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At work I often hear the greeting:

"Frohes Schaffen!"

Some time ago I was told that I should not use "Frohes Schaffen" as it is supposed to come from Nazi propaganda.

Ever since then I feel uncomfortable when I hear it. My research was unable to find any conclusive reference for that but a Google Ngram indeed shows a worrysome temporal accumulation:

enter image description here

Does anybody know any other reference for a possible Nazi origin of "Frohes Schaffen!"? May it be that it has lost any possible Nazi connotation? Or was I told wrong as this salutation has another origin?

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The NGram also shows that its peak usage was from 1945 to 1960, even though it came to existence twenty years earlier. –  OregonGhost Dec 6 '11 at 12:22
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2 Answers 2

up vote 12 down vote accepted

Summary: Books with the title "Frohes Schaffen" have been published by an Austrian social-democratic publisher of children's books since 1925, so a Nazi origin seems unlikely. It's still quite possible that they used and popularized that phrase later, though.


There seems to be a book series that was published at least since 1925 with the title Frohes Schaffen. Das Buch für Jung und Alt., copies of which can be found on eBay or in second-hand bookshops. From these sources, it's hard to tell which political those books followed (if any). I think that in pre-Nazi times, a publisher with a name like "Deutscher Verlag für Jugend und Volk" would not automatically be thought of as right-wing. Edit to add: see below for more information about the publisher, which is from Austria.

If these books were popular in the 20s and 30s, there's a fair chance though that the Nazi government would have used them to spread their propaganda after 1938.

Since the links I have provided above are somewhat short-lived, I've extracted the relevant information about those books.

From eBay:

enter image description here

FROHES SCHAFFEN

Das Buch für Jung und Alt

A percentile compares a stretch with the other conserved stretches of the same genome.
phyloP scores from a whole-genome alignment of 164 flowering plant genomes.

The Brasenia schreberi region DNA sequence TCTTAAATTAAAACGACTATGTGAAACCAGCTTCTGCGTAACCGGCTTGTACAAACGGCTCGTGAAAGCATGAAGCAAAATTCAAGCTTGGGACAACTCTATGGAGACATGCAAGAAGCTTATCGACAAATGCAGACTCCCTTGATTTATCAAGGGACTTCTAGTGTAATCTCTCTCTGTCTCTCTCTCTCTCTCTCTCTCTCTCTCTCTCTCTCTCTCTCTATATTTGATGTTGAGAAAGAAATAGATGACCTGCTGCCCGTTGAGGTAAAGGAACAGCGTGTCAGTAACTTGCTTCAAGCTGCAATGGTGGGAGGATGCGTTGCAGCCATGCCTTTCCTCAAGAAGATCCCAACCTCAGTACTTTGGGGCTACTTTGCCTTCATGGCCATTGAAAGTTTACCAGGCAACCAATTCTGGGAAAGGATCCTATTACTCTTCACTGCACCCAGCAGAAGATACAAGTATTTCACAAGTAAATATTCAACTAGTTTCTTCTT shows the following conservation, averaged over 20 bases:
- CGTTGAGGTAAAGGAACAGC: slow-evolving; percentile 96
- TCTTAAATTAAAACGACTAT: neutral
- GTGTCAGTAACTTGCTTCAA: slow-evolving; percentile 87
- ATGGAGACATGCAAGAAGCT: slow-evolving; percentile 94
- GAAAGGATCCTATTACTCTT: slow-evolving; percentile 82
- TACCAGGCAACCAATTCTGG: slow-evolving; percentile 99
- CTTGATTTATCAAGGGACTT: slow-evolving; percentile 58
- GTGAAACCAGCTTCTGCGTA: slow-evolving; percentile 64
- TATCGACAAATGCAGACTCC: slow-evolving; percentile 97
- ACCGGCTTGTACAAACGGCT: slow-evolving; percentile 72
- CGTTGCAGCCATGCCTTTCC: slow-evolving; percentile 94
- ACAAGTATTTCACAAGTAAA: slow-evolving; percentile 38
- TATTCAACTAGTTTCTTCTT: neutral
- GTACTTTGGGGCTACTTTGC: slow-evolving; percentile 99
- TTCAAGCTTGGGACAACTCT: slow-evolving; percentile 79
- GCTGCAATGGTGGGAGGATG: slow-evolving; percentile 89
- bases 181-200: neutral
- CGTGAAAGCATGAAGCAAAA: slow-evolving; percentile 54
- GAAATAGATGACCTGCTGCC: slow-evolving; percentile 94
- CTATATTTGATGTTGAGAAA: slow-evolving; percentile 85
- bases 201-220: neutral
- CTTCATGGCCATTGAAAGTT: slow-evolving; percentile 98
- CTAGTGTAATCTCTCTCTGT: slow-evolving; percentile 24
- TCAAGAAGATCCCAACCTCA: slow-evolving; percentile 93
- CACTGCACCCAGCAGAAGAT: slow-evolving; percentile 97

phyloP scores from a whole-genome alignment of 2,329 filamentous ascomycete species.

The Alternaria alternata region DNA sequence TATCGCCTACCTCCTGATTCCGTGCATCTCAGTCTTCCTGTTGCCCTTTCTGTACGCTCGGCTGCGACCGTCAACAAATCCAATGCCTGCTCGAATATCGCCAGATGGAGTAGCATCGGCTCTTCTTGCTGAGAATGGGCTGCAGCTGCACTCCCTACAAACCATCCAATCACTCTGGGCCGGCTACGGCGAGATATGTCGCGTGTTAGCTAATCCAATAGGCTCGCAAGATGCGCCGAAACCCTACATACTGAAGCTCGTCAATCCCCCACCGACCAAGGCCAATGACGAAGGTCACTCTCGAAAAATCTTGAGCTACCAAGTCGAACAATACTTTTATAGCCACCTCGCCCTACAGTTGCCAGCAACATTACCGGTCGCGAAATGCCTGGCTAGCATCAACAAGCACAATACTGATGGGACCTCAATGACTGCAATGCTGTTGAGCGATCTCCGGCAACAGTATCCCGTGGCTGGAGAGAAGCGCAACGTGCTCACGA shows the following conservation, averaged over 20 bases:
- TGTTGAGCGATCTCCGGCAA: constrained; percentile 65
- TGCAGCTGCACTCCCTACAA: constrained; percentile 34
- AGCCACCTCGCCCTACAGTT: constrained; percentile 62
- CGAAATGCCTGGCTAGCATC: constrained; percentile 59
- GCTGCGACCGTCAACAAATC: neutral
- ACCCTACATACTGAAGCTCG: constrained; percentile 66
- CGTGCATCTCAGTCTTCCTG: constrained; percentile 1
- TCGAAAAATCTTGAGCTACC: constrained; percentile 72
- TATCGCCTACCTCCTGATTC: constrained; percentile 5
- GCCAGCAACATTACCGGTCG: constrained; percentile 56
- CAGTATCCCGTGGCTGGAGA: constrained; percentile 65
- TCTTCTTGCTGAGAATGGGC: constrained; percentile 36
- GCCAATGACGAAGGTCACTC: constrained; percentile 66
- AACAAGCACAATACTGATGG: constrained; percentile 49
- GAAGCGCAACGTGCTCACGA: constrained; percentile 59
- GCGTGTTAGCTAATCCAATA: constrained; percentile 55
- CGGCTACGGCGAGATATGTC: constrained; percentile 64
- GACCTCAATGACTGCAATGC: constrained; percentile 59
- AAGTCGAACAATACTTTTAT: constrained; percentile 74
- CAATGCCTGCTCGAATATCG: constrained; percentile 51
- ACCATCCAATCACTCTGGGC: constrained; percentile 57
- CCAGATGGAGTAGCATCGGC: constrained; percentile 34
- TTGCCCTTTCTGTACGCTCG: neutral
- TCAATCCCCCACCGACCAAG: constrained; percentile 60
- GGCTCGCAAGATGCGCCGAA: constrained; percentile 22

Band 2

FROHES SCHAFFEN ist ein Jahrbuch des Weltgeschehens - berichtet wird, reich bebildert mit Fotos und gezeichneten Illustrationen, über Reiseabenteuer, Neues aus Forschung und Technik, Kunst, Kultur und auch ein wenig politisches Geschehen. Ein höchst lebendiges Stück Zeitgeschichte aus den 20er Jahren

mit zahlr. Abb.

Gebundene Ausgabe, Deutscher Verlag für Jugend und Volk, Wien, Leipzig, New York, 1925

From hood.de:

enter image description here

Frohes Schaffen - Das Buch für Jung und alt, Prof. Dr. Ernst Baum, Deutscher Verlag für Jugend und Volk, Jahr, copyr. 1925, Seiten, 500, gut erhalten, Ecken gestoßen, Einband angestaubt, 7437, allumfassend informierendes Buch mit zahlreichen Abbildungen, Leinen 18,5x26 cm, Nr.17458

Edit to add some information about the publisher:

A private website about Austrian children's books between 1900 and 1960 has this information:

Der "(Deutsche) Verlag für Jugend und Volk" wurde im Jahre 1921 von der Stadt Wien gegründet, um die sozialdemokratisch ausgerichtete Schulreform der ersten Republik (Einheitsschule), deren führender Organisator Otto Glöckel war, durch ein entsprechendes Angebot an Lehrbüchern sowie Kinder und- und Jugendbücher zu unterstützen.

Turns out that publisher is still in existence (!):

[...] Derzeit sind wir mit allen Kräften im Bereich der Bildung umfassend tätig. Unsere in Jahrzehnten gewachsene Kompetenz liegt auf dem Gebiet der Volks- und Sonderschulen. [...]

From the history and mission statement of this publisher (which is strongly social-democrat), I'd very much doubt that this was a right-wing publication, at least not before the Anschluß of Austria in 1938 and the subsequent Gleichschaltung of the media.

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I don't know whether it originated from Nazi Propaganda, and honestly, I don't care. This never even crossed my mind. Even if it did, as you say, it seems to have lost all connotation.

I don't think we should let evil people dictate what words to use and which ones to avoid; we should not let them monopolize harmless phrases like this one. Indeed, I think using these words in an ordinary fashion can help us overcome (not forget) our historical burden.

We also use words like "Autobahn" etc. every day, even though the concept (and word?) was popularized during the Nazi regime (though they were not invented by the Nazis).

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Was about to write similar things (up to the Autobahn example (; ) in a comment. –  OregonGhost Dec 6 '11 at 12:23
    
@OregonGhost Yeah, I was deliberating making this a comment. If enough people want me to convert this answer to a comment, I'll do that. –  fzwo Dec 6 '11 at 12:53
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